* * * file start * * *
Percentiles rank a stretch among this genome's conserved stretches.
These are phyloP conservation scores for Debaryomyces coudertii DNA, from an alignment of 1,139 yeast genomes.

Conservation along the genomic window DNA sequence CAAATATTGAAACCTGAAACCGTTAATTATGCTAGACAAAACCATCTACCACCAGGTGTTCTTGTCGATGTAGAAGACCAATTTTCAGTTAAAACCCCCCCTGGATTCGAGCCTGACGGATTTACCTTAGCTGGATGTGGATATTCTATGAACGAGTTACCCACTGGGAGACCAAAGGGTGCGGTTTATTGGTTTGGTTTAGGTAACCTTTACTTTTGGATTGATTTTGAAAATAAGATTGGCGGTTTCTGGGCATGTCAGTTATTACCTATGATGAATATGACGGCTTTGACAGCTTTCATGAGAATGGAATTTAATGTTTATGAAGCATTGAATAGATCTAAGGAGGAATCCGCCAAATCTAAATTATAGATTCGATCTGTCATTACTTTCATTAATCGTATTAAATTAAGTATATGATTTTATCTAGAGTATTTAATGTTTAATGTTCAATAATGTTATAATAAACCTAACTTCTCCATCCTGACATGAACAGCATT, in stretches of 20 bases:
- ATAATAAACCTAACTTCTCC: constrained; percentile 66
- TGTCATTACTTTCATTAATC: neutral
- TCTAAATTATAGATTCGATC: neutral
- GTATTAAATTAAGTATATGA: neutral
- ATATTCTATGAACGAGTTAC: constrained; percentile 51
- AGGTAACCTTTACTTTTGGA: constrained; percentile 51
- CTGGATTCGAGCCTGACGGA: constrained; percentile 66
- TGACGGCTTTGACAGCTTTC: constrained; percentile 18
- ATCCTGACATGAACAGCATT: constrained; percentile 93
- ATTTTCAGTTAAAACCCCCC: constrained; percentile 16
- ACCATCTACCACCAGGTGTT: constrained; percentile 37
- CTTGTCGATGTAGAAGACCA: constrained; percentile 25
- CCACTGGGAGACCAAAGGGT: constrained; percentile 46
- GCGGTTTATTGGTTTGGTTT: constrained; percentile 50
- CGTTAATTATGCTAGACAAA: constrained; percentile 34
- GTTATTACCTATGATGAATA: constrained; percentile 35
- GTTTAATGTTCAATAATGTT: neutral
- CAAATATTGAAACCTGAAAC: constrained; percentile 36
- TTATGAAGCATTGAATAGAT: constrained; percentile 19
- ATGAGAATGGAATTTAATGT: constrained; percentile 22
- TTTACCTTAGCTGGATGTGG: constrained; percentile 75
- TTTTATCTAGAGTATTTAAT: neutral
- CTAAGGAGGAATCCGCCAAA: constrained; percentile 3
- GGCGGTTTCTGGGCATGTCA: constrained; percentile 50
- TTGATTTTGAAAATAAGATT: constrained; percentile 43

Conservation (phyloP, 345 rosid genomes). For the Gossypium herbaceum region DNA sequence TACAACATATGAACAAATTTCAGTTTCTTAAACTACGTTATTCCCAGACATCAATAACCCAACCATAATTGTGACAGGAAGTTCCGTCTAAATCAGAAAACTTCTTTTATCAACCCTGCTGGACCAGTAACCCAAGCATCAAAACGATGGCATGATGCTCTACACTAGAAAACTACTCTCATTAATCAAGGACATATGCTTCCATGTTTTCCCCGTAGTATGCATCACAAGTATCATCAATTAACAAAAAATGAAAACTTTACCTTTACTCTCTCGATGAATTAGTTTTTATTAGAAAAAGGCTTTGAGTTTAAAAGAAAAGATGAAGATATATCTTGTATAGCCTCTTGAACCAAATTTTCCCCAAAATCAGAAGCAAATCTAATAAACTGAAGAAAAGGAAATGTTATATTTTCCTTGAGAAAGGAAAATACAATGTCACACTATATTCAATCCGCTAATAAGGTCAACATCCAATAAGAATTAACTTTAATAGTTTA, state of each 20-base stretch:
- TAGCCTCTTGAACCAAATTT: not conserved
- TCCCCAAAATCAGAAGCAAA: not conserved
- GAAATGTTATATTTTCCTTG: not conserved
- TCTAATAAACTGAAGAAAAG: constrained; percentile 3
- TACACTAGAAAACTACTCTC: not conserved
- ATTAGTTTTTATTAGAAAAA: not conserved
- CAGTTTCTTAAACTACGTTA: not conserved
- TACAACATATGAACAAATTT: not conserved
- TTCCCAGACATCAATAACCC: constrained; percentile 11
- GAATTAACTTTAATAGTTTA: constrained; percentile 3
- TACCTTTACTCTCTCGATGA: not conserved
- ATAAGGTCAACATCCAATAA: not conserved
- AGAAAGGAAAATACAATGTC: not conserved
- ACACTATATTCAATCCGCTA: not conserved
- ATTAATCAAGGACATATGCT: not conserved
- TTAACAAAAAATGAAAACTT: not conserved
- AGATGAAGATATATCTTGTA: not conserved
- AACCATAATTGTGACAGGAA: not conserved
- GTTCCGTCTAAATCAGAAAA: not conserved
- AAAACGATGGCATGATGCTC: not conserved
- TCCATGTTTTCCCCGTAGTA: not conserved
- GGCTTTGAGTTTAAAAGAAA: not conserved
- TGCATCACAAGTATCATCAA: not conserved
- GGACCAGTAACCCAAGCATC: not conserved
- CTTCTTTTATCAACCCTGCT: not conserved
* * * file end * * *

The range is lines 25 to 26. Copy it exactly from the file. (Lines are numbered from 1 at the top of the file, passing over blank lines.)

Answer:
- TTTTATCTAGAGTATTTAAT: neutral
- CTAAGGAGGAATCCGCCAAA: constrained; percentile 3